The Particulars Are Constantly Being Destroyed (Abraham Ibn Ezra) (Sefer Yesod Mora ve-Sod Ha-Torah)

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I’m willing to speculate that Abraham ibn Ezra named this little book for the double rhyme between yesod and sod, mora and ha-Torah. It provides a little order or structure. I stumbled across a reference to the translation of this text by H. Norman Strickman, so I ordered a copy of Sefer Yesod Mora ve-Sod Ha-Torah and gave it a read. In English, the title is Treatise on the Foundation of Awe and the Secret of the Torah. There’s more to this little book than meets the eye.

A lot of what’s on the surface won’t come as a surprise. There’s the interest in grammar and natural science as a foundation upon which to understand Torah. There are also the taamei mitzvot by which the author understands the purpose of the commandments as relating to physical health and healing, perfecting the heart, thoughts and imagination, and the coordination of belief, speech, and action. In addition to God as King, ibn Ezra presents to us God as Physician. Elegant and graceful, all of this is kind of lovely, a little jewel in the crown of the Sephardic medieval tradition in Judaism.

What’s getting at ibn Ezra under the surface is the tension between disorder and order. He’s bothered by change, motion, flux. It is as if the world has become large. There are the heavenly bodies that change course. The particular meanings of Scripture that are not clearly established. The variety between contingent versus fundamental mitzvot, various types of birds mentioned in the Torah, different counting of mitzvot, for which there actually seems to be no number. Some are obsolete, others specific to Moses.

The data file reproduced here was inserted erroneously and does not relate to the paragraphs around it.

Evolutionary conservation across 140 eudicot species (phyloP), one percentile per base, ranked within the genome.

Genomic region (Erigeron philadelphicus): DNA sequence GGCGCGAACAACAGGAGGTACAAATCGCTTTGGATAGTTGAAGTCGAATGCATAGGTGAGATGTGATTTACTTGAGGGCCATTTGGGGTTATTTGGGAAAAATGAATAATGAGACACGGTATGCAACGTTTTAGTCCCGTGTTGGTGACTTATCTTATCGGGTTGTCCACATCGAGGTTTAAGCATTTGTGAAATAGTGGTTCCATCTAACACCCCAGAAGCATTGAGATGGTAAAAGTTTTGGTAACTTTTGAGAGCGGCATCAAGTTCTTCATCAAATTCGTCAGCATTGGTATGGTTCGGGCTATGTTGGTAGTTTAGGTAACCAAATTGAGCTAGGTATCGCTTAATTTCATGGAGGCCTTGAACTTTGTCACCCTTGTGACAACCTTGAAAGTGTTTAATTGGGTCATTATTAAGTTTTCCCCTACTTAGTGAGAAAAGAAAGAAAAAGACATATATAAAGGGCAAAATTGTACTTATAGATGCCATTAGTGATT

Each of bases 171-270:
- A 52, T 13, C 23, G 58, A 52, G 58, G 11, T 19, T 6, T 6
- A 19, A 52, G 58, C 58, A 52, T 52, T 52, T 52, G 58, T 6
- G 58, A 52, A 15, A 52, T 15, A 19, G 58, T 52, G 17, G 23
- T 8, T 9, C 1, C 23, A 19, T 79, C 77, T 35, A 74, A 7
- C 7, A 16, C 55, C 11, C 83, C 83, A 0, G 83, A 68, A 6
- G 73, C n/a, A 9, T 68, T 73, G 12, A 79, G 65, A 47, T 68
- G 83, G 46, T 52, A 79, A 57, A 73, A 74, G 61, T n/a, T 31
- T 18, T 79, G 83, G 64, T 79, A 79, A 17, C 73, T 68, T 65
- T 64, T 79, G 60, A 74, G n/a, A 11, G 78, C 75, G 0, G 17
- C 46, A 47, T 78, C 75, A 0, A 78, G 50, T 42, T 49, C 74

Ibn Ezra wants firm foundations provided by those fundamental, eternally binding, universal commandments (p.39). This universal and the desire for that which is eternally binding is in tension with what seems to be the larger point about contingent existence. Indeed, a quick read through ibn Ezra’s text confronts the reader with a bewildering count of precepts and points of grammar. That larger point regarding contingent existence would be this. “When studying all arts and sciences, one does not seek to know all the particulars, for it is not in man’s capacity to know their ultimate number. The particulars are constantly being destroyed and their number changes from moment to moment” (p.38-9)

 

 

About zjb

Zachary Braiterman is Professor of Religion in the Department of Religion at Syracuse University. His specialization is modern Jewish though and philosophical aesthetics. http://religion.syr.edu
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